Based on a Norwegian film of the same name, "Elling" is the title character's struggle to reassimilate into society after a spell in a mental institution. Elling (John Simm) is set up in a flat with Kjell Bjarne (Adrian Bower) who has also been released and the two form a classic odd couple style relationship. Assisted by social worker Frank (Keir Charles) they navigate the difficult route back into 'normal' life. Doesn't sound like bundle of laughs, but they manage to find plenty of them.
Simm is almost unrecognisable from his TV roles, not so much in appearance but in his physical and vocal portrayal of 'Mummy's boy' Elling. He appears weedy and timid - a far cry from his usually strong characters. He brings the character to life with such definition that during the first half of the show I found myself suffering a severe personality clash with Elling. Fortunately as the character developed I found him more sympathetic.
Adrian Bower's Kjell Bjarne provides much of the play's humour as he seeks to experience the outside world (and female company in particular) for the first time. Kjell Bjarne is written fairly two dimensionally but Bower does well with the material.
While Simm & Bower are the star attractions of the production, Keir Charles gives social worker Frank a real sense of depth and we feel his genuine concern for the well being of his charges, and also his frustration at Elling's reluctance to take forward steps. In fact, given my early problems with Elling, it was Charles' performance I found the most enjoyable.
The humour in the piece comes from the characters and the language, with wordplay featuring strongly at times. There's a little slapstick in the mix as well and the best way I can describe the tone is as similar to an episode of "Frasier". With great performances, a genuinely funny script, sympathetic characters and a little to think about it's a wonderfully enjoyable evening. And I couldn't help but feel that "Elling" was everything I had hoped "The Walworth Farce" would be, but wasn't.
Elling runs at Trafalgar Studios in London until 6th October 2007.
Sunday, September 30, 2007
Posted by Statler at 10:50 pm
Thursday, September 27, 2007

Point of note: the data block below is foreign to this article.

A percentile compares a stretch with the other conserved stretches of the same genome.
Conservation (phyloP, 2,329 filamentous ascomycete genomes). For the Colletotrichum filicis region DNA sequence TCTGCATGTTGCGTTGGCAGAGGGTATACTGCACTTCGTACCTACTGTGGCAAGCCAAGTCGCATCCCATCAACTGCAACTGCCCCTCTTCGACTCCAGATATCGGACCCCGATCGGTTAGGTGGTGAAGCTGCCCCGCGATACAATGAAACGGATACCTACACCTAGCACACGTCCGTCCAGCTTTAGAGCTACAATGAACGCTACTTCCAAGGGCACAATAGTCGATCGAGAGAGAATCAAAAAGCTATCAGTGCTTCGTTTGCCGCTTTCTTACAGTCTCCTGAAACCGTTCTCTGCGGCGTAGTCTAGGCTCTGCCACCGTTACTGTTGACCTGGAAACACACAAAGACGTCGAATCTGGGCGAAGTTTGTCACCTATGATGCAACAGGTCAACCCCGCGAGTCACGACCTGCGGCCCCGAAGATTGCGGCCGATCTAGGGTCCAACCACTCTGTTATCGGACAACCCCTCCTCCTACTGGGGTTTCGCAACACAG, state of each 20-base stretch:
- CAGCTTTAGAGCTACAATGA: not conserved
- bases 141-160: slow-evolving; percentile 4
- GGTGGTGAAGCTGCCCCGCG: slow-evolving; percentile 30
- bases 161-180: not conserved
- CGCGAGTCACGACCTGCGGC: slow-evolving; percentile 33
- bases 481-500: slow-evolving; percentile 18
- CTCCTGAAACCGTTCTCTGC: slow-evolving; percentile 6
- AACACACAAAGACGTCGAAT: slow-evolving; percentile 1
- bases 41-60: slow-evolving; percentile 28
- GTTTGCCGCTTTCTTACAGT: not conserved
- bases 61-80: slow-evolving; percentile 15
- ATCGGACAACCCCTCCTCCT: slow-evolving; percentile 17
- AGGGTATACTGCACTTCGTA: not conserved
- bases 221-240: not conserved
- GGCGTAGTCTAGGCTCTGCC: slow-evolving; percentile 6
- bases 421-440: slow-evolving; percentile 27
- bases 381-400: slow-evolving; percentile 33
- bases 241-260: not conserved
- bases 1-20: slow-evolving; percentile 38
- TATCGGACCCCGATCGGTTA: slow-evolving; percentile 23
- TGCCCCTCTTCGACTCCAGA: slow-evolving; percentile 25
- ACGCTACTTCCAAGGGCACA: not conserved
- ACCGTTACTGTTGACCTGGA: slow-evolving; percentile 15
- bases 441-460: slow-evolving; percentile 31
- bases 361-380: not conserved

In the middle of a very hectic week of theatregoing fitting in a stop at the Arches Live festival was always going to be a stretch but I desperately wanted to manage it. For one I wanted to catch Kirstin McLean's 'Open Grave' (which we ended up being too late to get tickets for), but I was also keen to see this one as it has Andrew Field of the excellent Arcades Project blog as it's director. Although, the set up of a couple reunited for dinner two years after splitting up didn't strike me as particularly promising.
Those of you who read View From The Stalls regularly will know by now that I love sharp, quick, witty dialogue, and that I'm particularly fond of stylish direction that really puts a stamp on a piece. "Your Ex Lover Is Dead" had both. In bucketloads. And excellent performances too. And I adored it.
The stated reason for the dinner is that Victor wants to show Trudy the draft of his new play based on their relationship, but is that really why they are there? Victor and Trudy are accompanied by a waiter and waitress who act as the audience's guide to the dinner and the couple's previous history together. They do this in a number of ways throughout the piece - sometimes re-enacting scenes from the relationship, at others simultaneously speaking the couple's dialogue, and on occasions through interactions between the narrators and the couple. It's a brilliantly executed conceit and it benefits from the constant changes rather than allowing the audience to become 'comfortable' with it over the course of the piece.
To carry it off successfully requires an incredibly polished set of performances from the cast and split second synchronisation. We've seen productions at the Arches really struggle with its particular acoustics due to the cavernous spaces and stone walls, but these guys really nailed it and even managed to use it to enhance the effects of their synchronisation.
Kevin Millington as Victor and Lucy Voller as Trudy were both totally believable in their roles, keeping Victor sympathetic rather than pathetic, while avoiding casting Trudy as the villain of the piece. Nils Hognestad does well as the waiter, particularly when portraying Victor as the relationship broke down.
But it's Eleanor Buchan who makes the greatest impact here, making the waitress an impish sprite clearly enjoying putting the relationship under the microscope, while also bringing out the joy and hope that once existed at the start of the relationship. She has a great stage presence that demands the audiences attention.
Deborah Pearson's writing is pacy, clever and most of all funny, all in a style reminiscent of Steven Moffat. Her use of repetition is poetic and adds levels of emotion but isn't overused as can often happen.